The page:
April 12, 2016, marks Equal Pay Day (as designated by the National Committee on Pay Equity). The date symbolizes how far into the year women have to work to earn what men did in the previous year. According to the White House, the median wage of a woman working fulltime year-round is about $39,600, only 79 percent of a man’s median earnings.
On top of making less money, women are being charged more for the products they buy.
A study of more than 800 items by the New York City Department of Consumer Affairs found women are charged more than men 42 percent of the time for identical products.
This “pink tax” can be found on everything from toys to clothing to personal care products. Another study looking at service providers in California found that over a lifetime, a woman will pay $1,300 more than a man for the same services.
So women are earning less and paying more. Not to mention, women work, on average, 12 fewer years than men do over the course of their careers, often because they take time off work to raise kids or take care of sick spouses or aging parents.
It should come as no surprise then that women are falling behind when it comes to saving for retirement. The average 45-year-old woman has $20,000 less in retirement savings compared to the average 45-year-old man.
As a husband and father of three young girls, these statistics hit home for me as I think about the future. But I believe women can close the gender gap. I advise women to take a few steps to reverse the trend:
It’s important to know what you have and where it is. Write down all your account information — investments, bank accounts and savings accounts. Take inventory of all sources of current income, and talk to your spouse before it’s too late. I work with many women who don’t have information about their money and investments after their spouse passes or after a divorce.
Save, save, save
Women must save more than men do because they generally live longer. Wives live eight to 10 years longer than their husbands if they’re married when they’re the same age. A recent survey shows women are saving 7 percent of their salary, but I’d like to see that number even higher.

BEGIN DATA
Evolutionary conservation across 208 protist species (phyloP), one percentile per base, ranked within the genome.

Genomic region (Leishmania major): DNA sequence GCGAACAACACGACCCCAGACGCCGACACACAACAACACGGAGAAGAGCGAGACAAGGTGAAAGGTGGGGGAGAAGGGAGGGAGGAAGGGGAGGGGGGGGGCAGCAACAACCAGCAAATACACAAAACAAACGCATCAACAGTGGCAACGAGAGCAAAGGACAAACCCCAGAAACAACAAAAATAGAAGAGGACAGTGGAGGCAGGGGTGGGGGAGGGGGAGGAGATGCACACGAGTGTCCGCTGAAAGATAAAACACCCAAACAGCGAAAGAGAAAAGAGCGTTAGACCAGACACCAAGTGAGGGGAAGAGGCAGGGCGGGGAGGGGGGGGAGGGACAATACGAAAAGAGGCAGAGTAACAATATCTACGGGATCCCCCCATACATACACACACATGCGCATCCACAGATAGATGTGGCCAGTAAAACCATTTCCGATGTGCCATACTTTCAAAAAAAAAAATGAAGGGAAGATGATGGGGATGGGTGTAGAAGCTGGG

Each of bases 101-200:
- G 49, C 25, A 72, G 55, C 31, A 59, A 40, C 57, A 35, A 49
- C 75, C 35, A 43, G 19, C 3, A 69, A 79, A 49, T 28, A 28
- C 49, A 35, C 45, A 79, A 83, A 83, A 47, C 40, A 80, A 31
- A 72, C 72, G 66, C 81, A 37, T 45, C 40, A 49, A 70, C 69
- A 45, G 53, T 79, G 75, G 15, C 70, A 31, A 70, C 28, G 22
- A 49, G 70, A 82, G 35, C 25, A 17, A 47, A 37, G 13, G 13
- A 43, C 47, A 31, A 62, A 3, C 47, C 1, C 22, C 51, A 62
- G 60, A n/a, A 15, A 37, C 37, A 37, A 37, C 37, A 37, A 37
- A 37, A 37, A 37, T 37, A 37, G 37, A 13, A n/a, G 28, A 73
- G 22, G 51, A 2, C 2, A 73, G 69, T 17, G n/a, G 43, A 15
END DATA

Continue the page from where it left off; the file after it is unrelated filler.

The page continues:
I recommend dedicating 10 to 15 percent of your salary to your 401(k) or other retirement accounts.
Always negotiate salary
The majority of women feel like they’re underpaid, but only 43 percent have asked for a raise. However, three out of four who asked for a raise got it.
Don’t be shy about asking for a raise if you can back up your request with some reasons why you deserve it.
Learn to say no
A bleeding heart can be murder on a budget. Women will often fund their children’s education before their own retirements. They may be likely to loan money to relatives that may never be repaid.
Women need to pay themselves first. It’s similar to flying: The flight attendant tells you to put the oxygen mask on yourself first, before assisting family members.
Homemakers take control
Even if you don’t work outside the home, it’s your retirement, too!
Take an active role in the planning process. If you and your spouse file a joint tax return, you can each open an Individual Retirement Account, even if you have only a single source of income. As of 2015, you can contribute up to $5,500 a year to an IRA. If you’re age 50 or older, the contribution limit goes up to $6,500.
Skip Johnson is an advisor and partner at Great Waters Financial in New Hope, a financial planning firm and Minnesota insurance agency. Skip also offers investment advisory services through AdvisorNet Wealth Management, a registered investment advisor. Learn more at mygreatwaters.com.